quotas
From UM and AP
WASHI'NGTON - The Supreme
Court told private industry yesterday it
may voluntarily set up many kinds of
affirmative action employment
programs without fear of being sued by
whites on "reverse discrimination"
charges.
On a 5-2 vote, the court upheld a
racial quota which Kaiser Aluminum
and Chemical Corp. and a union used to
select applicants for an on-the-job
training program.
The decision reversed a lower-court
ruling striking down the quots, which
was challenged by a white factory
worker named Brian Weber as a
violation of the 1964 Civil Rights Act's
bar against racial discrimination in
employment.
THE JUSTICES provided a momen-
tous victory for advocates of "affir-
mative action" programs for
minorities by allowing even employers
with no proven history of racial bias to
offer the special preferences.
Employers with a proven historytof
racial bias can be required by the
government to offer special preferen-
ces.
The court said racial quotas may be
See SUPREME, Page 6

Drunk as a dog Daily Photo by JIM KRUZ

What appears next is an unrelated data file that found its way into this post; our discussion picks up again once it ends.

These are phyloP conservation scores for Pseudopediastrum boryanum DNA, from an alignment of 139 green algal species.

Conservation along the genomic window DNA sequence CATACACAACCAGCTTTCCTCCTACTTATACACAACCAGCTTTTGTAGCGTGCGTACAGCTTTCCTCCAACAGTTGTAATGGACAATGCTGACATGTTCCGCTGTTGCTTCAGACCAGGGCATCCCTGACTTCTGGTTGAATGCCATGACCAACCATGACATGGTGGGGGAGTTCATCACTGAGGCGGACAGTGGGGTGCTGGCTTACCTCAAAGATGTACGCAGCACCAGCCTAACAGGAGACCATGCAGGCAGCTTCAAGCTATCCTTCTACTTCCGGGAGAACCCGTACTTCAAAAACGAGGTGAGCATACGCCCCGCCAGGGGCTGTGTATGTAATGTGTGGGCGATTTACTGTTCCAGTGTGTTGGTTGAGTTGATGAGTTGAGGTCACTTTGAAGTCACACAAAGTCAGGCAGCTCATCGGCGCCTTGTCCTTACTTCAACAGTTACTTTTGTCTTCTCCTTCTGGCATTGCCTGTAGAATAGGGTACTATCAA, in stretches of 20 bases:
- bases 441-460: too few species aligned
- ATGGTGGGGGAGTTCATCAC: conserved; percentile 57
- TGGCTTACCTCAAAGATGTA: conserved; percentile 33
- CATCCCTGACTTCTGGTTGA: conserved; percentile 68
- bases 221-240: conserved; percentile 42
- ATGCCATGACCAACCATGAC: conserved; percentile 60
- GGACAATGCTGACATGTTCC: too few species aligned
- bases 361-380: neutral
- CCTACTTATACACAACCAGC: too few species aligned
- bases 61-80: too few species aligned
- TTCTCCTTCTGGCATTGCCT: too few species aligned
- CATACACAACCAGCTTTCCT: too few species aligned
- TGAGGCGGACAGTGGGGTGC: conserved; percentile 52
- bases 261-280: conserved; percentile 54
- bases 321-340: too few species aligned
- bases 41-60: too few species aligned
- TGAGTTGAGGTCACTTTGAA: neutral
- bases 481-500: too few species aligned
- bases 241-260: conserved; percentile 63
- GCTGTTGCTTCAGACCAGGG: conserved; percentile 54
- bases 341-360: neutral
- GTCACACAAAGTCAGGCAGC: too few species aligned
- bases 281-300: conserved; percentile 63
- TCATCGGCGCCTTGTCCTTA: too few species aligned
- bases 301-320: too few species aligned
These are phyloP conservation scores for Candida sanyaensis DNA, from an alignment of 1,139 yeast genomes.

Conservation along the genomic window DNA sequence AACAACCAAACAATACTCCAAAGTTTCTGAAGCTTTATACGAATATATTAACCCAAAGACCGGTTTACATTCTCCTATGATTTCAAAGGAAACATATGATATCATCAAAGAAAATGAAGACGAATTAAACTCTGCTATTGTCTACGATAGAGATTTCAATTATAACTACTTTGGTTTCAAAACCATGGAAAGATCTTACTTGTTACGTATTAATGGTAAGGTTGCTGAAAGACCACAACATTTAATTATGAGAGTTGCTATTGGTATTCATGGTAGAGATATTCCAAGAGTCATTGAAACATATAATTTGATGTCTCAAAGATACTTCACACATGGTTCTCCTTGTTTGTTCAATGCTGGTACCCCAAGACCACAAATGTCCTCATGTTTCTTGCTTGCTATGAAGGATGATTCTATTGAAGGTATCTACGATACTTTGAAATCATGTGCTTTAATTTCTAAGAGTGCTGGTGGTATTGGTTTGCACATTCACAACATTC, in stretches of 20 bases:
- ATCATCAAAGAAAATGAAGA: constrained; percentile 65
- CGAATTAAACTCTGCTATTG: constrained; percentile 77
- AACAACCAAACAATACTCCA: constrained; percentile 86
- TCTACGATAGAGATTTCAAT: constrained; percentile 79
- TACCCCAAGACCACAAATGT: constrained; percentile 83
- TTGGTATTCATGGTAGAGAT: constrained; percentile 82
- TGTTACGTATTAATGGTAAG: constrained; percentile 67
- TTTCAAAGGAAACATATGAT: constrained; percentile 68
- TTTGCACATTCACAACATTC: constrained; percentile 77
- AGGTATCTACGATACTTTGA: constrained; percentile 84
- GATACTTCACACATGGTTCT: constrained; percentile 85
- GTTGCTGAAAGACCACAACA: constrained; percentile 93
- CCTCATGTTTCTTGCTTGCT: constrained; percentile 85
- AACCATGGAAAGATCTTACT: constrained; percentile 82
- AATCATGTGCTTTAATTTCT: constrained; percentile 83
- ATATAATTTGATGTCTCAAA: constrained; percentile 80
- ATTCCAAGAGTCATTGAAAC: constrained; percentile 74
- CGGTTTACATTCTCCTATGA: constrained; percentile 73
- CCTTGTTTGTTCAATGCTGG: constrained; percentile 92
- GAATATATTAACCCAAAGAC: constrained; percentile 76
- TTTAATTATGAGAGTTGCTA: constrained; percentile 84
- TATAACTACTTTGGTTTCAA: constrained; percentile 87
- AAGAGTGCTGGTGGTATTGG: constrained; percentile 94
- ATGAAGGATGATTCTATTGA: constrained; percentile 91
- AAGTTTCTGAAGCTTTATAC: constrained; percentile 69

Wilbur Hackle lounged around the swimming pool at the Village Green apartment complex yesterday. Wilbur doesn't
care much for water, though-except a little of his vodka.
Minority student enrollment on decline
By BETH PERSKY February 1979 on the status of minority students put tots
Firstof two parts minority enrollment for Fall 1978 at 9.3 per cent, down from,
high of 10.1 per cent in Fall 1976.
The major demand of students and faculty during the Asian American enrollment was tagged at 1.4 per cent
Black Action Movement (BAM) strike in March 1970 was that Hispanic enrollment 1.2 per cent; and Native America
the University obtain a minimum 10 per cent enrollment by enrollment 1.2 per cent;
Fall 1973. enrollment, less than one per cent.